Who should report the suspected abuse of a child in Florida?
The Department of Children and Families has teamed up with sexual-abuse survivor Lauren Book to get that message out to the public through a new multimedia awareness campaign called “Don’t Miss the Signs.”
“We not only have a moral obligation to report child abuse, we have a legal obligation to report child abuse,” DCF Secretary David Wilkins said at a kick-off media event Monday.
In the past, only so-called “professional reporters,” such as doctors and teachers were required to report suspected abuse to the state’s child abuse hotline. But since a sweeping new reporting law went into effect last October, all Florida residents are obligated to make the call if they suspect a child is being abused — including abuse by a parent or primary caregiver as well as a coach, teacher or neighbor.
The first month the law was enacted, calls to the hotline increased 16 percent. While DCF receives about 300,000 hotline calls each year, Wilkins said thousands of cases still go unreported.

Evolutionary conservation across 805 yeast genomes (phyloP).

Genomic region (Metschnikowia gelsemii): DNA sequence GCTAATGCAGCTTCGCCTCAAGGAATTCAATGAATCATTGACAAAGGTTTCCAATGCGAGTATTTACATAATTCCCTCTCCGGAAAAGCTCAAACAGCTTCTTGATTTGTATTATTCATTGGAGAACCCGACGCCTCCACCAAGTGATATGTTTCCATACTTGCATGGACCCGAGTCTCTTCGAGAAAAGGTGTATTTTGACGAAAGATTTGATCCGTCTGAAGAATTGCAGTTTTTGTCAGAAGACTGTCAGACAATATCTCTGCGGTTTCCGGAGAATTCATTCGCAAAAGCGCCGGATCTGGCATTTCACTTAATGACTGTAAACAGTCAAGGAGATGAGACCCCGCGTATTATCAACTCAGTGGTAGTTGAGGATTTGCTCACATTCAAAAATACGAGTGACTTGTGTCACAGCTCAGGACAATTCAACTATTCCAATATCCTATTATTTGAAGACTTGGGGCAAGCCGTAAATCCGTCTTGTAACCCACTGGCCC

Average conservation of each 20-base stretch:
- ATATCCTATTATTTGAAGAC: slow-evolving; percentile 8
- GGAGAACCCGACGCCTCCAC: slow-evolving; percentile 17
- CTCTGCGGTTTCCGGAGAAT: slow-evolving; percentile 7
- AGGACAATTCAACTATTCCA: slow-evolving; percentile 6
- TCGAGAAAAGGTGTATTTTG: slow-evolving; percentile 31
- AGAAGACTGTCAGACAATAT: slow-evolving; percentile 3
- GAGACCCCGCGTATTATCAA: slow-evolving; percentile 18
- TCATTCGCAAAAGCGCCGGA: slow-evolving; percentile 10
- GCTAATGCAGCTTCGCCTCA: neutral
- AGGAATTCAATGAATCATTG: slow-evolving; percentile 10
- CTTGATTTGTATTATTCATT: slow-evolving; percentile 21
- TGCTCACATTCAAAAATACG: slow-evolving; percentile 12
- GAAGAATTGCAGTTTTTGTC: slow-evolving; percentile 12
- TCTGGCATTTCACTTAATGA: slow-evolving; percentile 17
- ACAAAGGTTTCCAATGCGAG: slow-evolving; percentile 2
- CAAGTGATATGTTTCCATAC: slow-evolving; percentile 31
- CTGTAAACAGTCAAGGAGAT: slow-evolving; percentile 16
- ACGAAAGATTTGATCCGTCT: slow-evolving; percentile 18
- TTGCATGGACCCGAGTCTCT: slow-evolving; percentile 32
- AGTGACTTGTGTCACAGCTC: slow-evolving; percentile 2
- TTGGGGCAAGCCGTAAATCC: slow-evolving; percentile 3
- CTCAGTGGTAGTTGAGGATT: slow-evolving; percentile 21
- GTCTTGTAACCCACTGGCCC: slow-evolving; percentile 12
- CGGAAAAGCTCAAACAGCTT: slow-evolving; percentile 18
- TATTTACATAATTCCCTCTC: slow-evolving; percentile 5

So far, no one has been charged under the new law with a first-degree misdemeanor for knowingly failing to make a report, but he and Book stressed the importance of community members to step up.
“At the end of the day, it’s a call to protect children,” said Book, who, as a teen, was sexually abused for years by her nanny. She plans a second 1,500-mile walk around the state this spring to raise awareness of the problem. “All you are doing is calling someone to come out to investigate. You are saving a life. Kids don’t have to suffer as long as I did.”
The $500,000 multimedia awareness campaign, funded through a $1.5 million appropriation to DCF last year for reporting system improvements, will feature television and radio public service announcements, billboards, posters and brochures describing the signs of abuse as well as a website, DontMissTheSigns.org that includes an online petition pledging to report abuse.
Book, who created the foundation Lauren’s Kids, and developed a kindergarten curriculum intended to prevent childhood sexual abuse, urged state residents to sign the petition and do their part.
“All Floridians need to know the signs and know what to look out for,” Book said. “We need all Floridians to commit their eyes and voices to protect our kids.”
To report abuse call the hotline at 800-962-2873 or file a report at DontMissTheSigns.org